It’s no secret that certain lifestyle activities are associated with better brain and cognitive health. The National Academy of Neuropsychology (NAN) has published several resources about the connection on its Brain Health hub.
More recently, an educational paper authored by NAN’s Policy & Planning Committee aimed to review evidence and clinical implications related to lifestyle activities associated with promoting brain and cognitive health.
The review in the paper targeted four key lifestyle factors: physical activity and exercise, social engagement, cognitively stimulating activity, and consuming Mediterranean-style diets.
Study authors conducted a critical review of the lifestyle factor literature in those four specific domains. The study contextualized this literature review by translating findings, when possible, into evidence-based recommendations to consider when providing neuropsychological services.
Findings indicated significant current evidence supporting the role of physical activity and exercise, social engagement, cognitively stimulating activity, and consuming Mediterranean-style diets on positive brain and cognitive health outcomes. While some null findings were present in all four areas reviewed, the weight of the evidence supported the notion that engaging in these activities may promote brain and cognitive functioning.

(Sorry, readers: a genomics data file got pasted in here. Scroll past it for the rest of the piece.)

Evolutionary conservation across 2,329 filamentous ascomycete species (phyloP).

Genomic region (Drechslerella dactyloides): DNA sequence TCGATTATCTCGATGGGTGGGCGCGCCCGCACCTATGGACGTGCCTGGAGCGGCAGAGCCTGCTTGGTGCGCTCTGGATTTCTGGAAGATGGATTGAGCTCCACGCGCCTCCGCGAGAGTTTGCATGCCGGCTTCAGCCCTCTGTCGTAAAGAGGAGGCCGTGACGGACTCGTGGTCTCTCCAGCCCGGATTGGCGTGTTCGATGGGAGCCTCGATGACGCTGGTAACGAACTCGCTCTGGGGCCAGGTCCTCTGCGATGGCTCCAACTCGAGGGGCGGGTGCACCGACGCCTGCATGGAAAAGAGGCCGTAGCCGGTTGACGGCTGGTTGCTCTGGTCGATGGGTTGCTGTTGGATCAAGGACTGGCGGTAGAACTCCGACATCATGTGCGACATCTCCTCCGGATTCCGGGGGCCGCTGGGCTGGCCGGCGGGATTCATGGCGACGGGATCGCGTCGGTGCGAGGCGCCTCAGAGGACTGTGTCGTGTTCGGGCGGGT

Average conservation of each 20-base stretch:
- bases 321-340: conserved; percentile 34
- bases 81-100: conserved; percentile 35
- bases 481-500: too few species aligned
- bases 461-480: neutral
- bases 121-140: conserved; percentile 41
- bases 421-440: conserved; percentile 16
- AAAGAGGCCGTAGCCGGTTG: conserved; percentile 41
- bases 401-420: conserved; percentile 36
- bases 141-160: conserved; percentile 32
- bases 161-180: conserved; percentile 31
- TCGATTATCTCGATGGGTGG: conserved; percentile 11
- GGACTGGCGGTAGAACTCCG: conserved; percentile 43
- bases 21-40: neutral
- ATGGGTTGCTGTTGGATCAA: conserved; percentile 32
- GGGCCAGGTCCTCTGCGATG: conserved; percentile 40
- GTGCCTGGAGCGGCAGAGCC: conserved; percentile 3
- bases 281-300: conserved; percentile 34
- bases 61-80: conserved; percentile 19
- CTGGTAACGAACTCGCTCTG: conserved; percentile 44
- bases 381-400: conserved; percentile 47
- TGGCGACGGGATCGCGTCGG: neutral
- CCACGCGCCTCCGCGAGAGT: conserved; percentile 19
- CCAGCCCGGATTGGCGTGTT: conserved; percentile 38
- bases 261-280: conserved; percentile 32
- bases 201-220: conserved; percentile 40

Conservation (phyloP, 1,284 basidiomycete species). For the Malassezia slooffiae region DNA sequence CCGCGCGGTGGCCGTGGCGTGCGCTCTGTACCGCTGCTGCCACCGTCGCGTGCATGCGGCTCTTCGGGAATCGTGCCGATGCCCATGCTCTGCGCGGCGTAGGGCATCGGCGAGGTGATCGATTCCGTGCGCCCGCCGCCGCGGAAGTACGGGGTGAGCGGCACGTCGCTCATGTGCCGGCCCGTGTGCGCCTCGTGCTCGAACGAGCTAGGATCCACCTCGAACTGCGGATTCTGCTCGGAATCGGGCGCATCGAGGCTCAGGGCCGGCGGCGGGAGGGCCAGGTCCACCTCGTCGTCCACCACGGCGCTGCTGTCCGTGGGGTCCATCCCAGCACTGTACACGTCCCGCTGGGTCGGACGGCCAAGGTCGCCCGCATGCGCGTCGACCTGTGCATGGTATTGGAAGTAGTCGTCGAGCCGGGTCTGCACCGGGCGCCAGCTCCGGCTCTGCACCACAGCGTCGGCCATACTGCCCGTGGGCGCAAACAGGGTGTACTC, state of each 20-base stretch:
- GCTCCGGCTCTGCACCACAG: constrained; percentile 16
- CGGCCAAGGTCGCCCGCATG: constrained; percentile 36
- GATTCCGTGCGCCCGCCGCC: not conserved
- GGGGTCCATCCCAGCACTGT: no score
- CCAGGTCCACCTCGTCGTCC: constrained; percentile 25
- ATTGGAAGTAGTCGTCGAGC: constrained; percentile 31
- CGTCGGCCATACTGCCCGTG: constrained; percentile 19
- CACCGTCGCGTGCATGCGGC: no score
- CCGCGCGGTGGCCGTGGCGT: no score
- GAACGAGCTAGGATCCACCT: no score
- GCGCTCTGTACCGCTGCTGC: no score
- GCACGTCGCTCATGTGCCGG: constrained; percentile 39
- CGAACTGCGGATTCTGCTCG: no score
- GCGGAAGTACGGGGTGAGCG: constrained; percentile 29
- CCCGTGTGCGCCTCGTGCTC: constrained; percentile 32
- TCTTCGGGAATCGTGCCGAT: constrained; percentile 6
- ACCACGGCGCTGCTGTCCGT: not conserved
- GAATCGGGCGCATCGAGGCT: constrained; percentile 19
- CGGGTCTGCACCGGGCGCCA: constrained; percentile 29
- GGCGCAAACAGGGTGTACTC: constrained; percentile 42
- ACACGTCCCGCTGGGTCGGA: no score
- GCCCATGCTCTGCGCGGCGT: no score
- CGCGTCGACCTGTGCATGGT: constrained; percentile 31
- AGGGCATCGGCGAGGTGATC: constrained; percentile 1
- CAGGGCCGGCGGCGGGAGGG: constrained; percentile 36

The conclusions of this paper were clear: Clinical neuropsychologists can have confidence in recommending engagement in physical activity, social activity, and cognitively stimulating activity, and adhering to a Mediterranean-style diet to promote brain and cognitive health. At the same time, patients (and laypeople) can have confidence that engaging in physical activity, social activity and cognitively stimulating activity, and adhering to a Mediterranean-style diet can put them in position to improve brain health.
Toward the end of the paper, authors discussed limitations in existing lifestyle factor research and future directions to enhance the existing evidence base, including additional research with historically underrepresented groups and individuals with neurological conditions.